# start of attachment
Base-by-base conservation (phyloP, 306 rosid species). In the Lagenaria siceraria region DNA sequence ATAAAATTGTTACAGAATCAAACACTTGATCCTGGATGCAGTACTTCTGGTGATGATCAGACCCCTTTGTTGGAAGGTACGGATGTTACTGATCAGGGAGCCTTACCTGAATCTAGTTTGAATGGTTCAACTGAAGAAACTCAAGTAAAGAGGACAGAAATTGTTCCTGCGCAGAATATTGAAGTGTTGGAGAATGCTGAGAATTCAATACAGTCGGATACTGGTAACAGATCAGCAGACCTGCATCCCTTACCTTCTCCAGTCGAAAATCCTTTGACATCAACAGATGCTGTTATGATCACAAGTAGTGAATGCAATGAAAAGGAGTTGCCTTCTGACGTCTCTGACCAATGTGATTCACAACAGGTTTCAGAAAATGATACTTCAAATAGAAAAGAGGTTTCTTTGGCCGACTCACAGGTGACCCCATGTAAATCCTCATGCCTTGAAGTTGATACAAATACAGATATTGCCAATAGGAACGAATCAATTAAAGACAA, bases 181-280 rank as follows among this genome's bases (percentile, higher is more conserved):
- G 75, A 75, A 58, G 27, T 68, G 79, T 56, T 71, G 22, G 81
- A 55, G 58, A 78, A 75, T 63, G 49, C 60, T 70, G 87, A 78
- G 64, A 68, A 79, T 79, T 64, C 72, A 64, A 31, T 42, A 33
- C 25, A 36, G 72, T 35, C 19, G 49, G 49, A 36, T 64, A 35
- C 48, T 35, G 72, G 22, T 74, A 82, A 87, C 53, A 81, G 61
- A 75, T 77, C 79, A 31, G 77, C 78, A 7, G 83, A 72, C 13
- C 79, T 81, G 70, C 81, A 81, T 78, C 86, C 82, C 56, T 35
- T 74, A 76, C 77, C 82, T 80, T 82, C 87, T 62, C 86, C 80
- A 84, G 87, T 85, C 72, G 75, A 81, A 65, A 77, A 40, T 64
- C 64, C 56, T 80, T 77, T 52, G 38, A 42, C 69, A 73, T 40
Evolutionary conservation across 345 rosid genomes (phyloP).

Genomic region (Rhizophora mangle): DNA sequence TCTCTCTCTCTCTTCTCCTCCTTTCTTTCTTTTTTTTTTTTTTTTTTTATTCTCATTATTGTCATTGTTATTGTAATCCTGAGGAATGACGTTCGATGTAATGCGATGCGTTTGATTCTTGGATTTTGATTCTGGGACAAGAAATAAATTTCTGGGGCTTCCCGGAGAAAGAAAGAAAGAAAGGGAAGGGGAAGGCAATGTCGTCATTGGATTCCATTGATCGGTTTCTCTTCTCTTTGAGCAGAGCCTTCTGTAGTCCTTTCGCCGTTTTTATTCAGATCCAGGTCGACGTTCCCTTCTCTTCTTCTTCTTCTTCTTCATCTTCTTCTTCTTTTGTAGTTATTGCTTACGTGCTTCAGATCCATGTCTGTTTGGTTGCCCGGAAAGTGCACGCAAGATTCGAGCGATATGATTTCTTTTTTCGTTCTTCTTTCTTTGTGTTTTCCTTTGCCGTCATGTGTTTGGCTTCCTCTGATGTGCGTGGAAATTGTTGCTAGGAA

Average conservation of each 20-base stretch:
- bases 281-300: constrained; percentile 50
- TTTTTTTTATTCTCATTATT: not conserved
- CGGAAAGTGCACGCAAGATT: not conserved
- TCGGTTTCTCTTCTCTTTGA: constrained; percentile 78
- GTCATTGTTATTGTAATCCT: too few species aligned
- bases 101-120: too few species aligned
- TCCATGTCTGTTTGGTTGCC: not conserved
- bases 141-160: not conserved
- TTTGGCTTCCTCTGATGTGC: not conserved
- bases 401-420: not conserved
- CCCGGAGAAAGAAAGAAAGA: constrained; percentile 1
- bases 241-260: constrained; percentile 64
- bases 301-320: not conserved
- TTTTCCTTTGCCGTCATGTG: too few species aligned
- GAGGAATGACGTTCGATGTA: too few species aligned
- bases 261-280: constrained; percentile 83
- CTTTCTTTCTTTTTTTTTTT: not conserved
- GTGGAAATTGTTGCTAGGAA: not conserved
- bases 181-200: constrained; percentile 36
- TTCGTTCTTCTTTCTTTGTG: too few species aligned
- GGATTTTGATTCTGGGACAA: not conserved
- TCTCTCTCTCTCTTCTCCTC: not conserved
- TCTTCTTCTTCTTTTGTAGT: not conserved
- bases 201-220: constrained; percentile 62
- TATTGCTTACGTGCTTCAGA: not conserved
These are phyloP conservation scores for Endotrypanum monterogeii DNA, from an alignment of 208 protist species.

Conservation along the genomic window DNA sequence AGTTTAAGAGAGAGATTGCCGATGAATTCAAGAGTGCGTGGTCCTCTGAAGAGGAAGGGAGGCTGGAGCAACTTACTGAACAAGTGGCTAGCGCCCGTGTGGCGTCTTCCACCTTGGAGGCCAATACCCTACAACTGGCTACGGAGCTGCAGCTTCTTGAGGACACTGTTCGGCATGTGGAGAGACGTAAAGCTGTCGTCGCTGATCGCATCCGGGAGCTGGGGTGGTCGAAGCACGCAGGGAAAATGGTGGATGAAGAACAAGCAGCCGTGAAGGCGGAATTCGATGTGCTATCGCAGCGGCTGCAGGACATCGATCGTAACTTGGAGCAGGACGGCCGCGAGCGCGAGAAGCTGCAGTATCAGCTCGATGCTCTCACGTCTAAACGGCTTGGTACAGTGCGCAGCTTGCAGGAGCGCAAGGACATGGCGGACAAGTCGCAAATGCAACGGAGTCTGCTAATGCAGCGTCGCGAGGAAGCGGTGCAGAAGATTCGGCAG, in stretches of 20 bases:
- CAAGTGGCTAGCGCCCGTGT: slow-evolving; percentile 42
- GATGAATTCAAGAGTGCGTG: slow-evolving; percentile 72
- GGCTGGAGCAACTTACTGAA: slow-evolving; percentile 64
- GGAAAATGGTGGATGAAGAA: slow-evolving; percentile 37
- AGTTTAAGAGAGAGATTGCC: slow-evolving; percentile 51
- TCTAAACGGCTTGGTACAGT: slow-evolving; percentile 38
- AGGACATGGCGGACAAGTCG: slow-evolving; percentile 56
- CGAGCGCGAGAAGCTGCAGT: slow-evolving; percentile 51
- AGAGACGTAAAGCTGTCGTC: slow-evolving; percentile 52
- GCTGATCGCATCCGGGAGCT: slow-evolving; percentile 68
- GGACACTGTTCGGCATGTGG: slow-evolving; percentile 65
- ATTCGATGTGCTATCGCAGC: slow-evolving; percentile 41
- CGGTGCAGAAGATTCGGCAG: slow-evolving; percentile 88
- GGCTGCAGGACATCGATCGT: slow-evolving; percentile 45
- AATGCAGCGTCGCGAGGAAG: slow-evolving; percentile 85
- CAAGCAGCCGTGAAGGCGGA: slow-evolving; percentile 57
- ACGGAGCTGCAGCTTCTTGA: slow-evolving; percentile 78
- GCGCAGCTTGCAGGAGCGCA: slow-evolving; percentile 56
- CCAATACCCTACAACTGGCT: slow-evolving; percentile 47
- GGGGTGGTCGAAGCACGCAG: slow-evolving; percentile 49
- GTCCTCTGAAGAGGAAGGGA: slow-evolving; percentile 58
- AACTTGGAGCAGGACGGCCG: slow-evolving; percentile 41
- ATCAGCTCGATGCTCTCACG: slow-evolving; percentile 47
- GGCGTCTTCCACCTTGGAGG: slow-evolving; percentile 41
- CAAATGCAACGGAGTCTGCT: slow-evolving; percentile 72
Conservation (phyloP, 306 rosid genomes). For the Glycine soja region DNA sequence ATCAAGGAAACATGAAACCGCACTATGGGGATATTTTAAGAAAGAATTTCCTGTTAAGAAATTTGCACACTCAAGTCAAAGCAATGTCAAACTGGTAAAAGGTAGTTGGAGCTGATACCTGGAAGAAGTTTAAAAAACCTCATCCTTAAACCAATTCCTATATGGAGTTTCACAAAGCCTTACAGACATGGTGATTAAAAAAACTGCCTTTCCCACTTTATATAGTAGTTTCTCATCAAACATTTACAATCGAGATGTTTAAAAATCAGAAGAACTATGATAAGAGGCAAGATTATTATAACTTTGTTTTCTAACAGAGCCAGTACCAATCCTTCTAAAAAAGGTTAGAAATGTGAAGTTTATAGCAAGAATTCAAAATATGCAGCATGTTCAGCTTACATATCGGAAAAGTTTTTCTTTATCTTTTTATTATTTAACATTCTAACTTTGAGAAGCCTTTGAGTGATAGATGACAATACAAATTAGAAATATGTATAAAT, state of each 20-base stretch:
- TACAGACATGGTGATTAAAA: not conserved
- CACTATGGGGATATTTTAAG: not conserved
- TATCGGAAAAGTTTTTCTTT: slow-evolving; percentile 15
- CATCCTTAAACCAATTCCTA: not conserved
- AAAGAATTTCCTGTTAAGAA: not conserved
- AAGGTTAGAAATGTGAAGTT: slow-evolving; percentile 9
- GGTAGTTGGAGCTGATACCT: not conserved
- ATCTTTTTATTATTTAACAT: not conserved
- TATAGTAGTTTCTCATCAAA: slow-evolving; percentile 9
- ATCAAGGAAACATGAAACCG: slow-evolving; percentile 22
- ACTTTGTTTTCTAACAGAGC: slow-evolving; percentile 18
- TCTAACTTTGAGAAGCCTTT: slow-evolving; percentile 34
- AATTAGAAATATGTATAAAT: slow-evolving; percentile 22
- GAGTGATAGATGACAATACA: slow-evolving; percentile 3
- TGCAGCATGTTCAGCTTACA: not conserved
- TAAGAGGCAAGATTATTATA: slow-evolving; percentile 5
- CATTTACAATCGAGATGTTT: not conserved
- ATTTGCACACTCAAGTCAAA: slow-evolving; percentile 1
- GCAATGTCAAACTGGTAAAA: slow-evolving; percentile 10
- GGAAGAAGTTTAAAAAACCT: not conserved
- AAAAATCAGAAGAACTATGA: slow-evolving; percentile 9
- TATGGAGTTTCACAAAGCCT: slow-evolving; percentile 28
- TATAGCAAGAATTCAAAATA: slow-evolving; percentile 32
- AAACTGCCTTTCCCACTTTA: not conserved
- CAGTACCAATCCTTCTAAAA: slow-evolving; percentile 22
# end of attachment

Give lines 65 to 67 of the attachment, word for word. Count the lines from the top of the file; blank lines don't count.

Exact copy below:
- GGCGTCTTCCACCTTGGAGG: slow-evolving; percentile 41
- CAAATGCAACGGAGTCTGCT: slow-evolving; percentile 72
Conservation (phyloP, 306 rosid genomes). For the Glycine soja region DNA sequence ATCAAGGAAACATGAAACCGCACTATGGGGATATTTTAAGAAAGAATTTCCTGTTAAGAAATTTGCACACTCAAGTCAAAGCAATGTCAAACTGGTAAAAGGTAGTTGGAGCTGATACCTGGAAGAAGTTTAAAAAACCTCATCCTTAAACCAATTCCTATATGGAGTTTCACAAAGCCTTACAGACATGGTGATTAAAAAAACTGCCTTTCCCACTTTATATAGTAGTTTCTCATCAAACATTTACAATCGAGATGTTTAAAAATCAGAAGAACTATGATAAGAGGCAAGATTATTATAACTTTGTTTTCTAACAGAGCCAGTACCAATCCTTCTAAAAAAGGTTAGAAATGTGAAGTTTATAGCAAGAATTCAAAATATGCAGCATGTTCAGCTTACATATCGGAAAAGTTTTTCTTTATCTTTTTATTATTTAACATTCTAACTTTGAGAAGCCTTTGAGTGATAGATGACAATACAAATTAGAAATATGTATAAAT, state of each 20-base stretch: